If Chamonix, Aspen and Whistler are at one end of the ski resort spectrum, then Niseko Weiss is at the opposite extreme. Even locating it proves a challenge. The narrow road up to the ski area in Hokkaido, Japan’s northern island, is lined on both sides with vertical snowbanks as high as the car roof, so driving along you feel like a mouse in a laboratory maze. My girlfriend and I make a few wrong turns into farm tracks, a few 12-point turns, but eventually find the car park at the bottom of the slopes. It isn’t busy. In fact, when we go inside the restaurant-cum-resort-headquarters we find only one other skier, keeping warm beside the fireplace while he waits for the runs to open. He looks up, rather startled that anyone else has come to join him.
The resort has seen better days. The big restaurant is half in darkness; the posters on the walls show skiing stars from years ago. Through the windows we watch as two workers clear snow from a piste basher, then gesture for us to come out and join them. This is to be our means of transport up the mountain as none of the lifts are working. It isn’t a temporary malfunction, and is not connected to March’s earthquake and tsunami (Hokkaido was almost unaffected). In fact, the lifts haven’t worked for a decade. As we ride up to the top of the mountain, shivering on the back of the piste basher, we pass the broken remains of lift stations: the tangled cables, engines and concrete supports already half-erased by the ever-rising snow. Niseko Weiss is a ghost resort.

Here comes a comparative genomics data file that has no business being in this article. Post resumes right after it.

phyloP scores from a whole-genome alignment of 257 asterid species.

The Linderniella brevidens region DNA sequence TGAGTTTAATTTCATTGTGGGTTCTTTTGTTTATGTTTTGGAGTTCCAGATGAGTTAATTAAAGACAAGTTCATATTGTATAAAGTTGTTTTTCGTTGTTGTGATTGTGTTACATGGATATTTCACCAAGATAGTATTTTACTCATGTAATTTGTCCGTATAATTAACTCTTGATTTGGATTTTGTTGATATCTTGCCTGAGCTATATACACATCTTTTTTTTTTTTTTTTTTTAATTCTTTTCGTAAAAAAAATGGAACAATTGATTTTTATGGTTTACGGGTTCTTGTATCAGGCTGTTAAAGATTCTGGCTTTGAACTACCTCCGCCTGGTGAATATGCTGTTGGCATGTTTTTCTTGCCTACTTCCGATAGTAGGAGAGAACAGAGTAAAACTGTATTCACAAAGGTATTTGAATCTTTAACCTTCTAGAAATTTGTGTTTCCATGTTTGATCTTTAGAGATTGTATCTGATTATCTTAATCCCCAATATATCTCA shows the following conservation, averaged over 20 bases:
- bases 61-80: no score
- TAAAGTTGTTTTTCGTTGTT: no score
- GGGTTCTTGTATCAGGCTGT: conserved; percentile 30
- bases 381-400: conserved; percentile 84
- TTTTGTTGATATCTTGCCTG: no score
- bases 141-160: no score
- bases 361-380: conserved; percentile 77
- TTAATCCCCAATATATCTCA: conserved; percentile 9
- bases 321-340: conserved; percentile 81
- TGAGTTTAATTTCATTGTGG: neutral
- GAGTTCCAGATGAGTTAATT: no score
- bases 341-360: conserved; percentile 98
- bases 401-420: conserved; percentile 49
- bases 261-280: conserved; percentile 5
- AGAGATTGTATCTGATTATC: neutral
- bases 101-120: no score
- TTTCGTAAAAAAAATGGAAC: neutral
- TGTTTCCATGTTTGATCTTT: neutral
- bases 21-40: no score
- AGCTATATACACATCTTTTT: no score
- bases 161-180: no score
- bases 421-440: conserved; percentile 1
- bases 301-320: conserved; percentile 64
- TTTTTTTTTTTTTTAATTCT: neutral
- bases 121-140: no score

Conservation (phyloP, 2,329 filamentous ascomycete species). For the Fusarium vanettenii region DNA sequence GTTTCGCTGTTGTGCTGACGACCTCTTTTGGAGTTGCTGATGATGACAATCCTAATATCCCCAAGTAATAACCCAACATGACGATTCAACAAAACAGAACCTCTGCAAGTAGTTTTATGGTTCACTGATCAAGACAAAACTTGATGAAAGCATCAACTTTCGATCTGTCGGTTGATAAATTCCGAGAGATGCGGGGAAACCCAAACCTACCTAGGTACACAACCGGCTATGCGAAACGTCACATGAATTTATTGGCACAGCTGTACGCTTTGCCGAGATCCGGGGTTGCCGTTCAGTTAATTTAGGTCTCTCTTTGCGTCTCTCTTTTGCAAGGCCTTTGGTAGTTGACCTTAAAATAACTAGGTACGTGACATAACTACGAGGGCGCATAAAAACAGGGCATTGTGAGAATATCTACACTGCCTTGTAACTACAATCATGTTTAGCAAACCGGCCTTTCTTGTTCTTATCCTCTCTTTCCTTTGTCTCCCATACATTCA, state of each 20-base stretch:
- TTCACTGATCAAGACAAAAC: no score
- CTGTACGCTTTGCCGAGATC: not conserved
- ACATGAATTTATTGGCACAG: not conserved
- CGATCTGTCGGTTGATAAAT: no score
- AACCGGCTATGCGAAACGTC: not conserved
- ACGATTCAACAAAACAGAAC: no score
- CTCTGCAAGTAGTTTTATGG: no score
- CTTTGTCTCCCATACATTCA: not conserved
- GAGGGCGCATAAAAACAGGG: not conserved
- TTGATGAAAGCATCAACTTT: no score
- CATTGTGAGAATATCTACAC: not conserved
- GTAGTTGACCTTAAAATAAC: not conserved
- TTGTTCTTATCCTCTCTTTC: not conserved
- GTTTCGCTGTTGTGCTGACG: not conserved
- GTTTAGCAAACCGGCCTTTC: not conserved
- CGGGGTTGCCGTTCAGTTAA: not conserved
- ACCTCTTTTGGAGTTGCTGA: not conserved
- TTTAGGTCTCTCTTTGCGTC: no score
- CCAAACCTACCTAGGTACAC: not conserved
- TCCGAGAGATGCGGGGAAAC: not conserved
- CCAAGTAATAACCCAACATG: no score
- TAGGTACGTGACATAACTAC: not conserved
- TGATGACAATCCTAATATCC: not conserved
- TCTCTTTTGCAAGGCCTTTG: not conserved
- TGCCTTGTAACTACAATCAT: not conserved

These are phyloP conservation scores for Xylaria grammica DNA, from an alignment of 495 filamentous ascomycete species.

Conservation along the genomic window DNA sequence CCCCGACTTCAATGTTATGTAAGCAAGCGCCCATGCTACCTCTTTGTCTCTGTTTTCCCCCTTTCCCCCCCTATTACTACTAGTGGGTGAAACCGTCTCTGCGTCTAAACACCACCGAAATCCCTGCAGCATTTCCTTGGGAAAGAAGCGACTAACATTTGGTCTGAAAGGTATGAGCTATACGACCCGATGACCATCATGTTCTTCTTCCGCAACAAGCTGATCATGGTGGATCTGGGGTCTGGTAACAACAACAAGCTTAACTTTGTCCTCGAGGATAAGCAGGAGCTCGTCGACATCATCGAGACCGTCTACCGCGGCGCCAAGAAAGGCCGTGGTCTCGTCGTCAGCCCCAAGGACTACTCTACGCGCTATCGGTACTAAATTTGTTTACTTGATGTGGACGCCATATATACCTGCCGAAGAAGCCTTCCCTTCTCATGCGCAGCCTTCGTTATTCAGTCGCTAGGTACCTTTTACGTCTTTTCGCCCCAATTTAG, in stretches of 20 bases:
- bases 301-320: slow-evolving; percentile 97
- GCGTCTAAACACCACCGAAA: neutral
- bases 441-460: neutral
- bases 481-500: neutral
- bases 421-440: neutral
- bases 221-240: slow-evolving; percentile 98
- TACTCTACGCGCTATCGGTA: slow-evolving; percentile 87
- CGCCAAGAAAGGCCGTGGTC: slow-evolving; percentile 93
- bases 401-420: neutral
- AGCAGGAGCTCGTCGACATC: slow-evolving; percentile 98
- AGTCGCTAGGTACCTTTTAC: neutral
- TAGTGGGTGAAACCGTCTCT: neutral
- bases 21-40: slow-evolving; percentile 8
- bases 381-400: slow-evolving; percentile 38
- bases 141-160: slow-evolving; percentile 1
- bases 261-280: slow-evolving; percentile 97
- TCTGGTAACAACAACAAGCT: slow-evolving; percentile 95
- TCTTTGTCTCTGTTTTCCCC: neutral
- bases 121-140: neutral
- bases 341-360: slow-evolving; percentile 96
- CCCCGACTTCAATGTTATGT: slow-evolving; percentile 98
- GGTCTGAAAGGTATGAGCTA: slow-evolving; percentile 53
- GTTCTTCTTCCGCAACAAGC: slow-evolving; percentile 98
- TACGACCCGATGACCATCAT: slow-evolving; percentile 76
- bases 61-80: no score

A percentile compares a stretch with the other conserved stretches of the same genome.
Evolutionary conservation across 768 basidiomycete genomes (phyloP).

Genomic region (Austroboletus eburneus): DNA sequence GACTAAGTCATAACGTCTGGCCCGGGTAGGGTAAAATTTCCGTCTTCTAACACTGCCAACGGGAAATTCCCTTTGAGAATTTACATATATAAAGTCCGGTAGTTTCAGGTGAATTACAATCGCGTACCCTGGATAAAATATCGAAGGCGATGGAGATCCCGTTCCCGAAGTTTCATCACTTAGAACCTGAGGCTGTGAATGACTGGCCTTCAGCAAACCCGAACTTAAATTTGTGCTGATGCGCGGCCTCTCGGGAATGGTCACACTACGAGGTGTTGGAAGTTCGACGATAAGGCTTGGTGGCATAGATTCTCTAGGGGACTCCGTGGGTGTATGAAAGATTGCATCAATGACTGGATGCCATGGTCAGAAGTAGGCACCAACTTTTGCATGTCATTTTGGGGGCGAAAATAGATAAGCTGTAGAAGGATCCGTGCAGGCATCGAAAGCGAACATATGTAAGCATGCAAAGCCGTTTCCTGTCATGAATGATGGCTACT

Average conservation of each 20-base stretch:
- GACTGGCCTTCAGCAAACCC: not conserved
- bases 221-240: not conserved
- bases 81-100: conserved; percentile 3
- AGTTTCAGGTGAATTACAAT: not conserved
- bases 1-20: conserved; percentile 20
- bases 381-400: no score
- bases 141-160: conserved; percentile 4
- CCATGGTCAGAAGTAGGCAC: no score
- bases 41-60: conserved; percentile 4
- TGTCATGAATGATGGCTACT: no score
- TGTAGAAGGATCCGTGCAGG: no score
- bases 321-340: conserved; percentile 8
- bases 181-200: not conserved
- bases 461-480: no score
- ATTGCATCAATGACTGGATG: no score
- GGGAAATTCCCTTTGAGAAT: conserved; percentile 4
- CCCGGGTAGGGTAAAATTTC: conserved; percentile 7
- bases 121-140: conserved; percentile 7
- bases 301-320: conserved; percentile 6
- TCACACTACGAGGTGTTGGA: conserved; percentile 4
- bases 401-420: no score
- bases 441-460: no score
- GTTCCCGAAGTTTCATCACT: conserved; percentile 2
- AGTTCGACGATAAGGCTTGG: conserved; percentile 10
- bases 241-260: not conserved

For the past 30 years, Japan’s ski industry has been on something of a roller coaster. In the economic boom years of the 1980s, skiing enjoyed a sudden surge in popularity. Office workers became suki-kichigai, ski crazy, pouring out of the cities by train on Friday nights, skiing all weekend, then rushing back to their desks on Monday morning. A hit 1987 film, Take Me Skiing, fanned the flames still further, and skier numbers grew from 8.6m in 1981 to 17.7m in 1993. Investment flooded in and between 1980 and 1993, 236 new resorts were created, taking the total to at least 600 – more than any other country in the world.
But just as suddenly as it had arrived, the craze began to pass, helped on its way by recession and the rise of an alternative pastime, the computer game. By the time the Winter Olympics came to Nagano in 1998, many resorts were struggling with dwindling numbers, and some, such as Niseko Weiss, closed their lifts altogether. By 2006, the number of skiers and snowboarders had tumbled to 10.3m.
It all sounds rather depressing until you remember, entirely selfishly, that empty slopes are the stuff of skiers’ dreams. At the top of the hill we climb down from the piste basher, windmill our arms to restore circulation, then clip into our skis. Spread out before us is a private ski resort, covered in more than a metre of fresh, untouched snow. While it may lack the money to repair its lifts, this place has other riches – typically 14 metres of snow falls in this area each winter. Compare that with Val d’Isère in France, which last season managed less than 3 metres. And, on a busy day, Val d’Isère can get more than 10,000 skiers.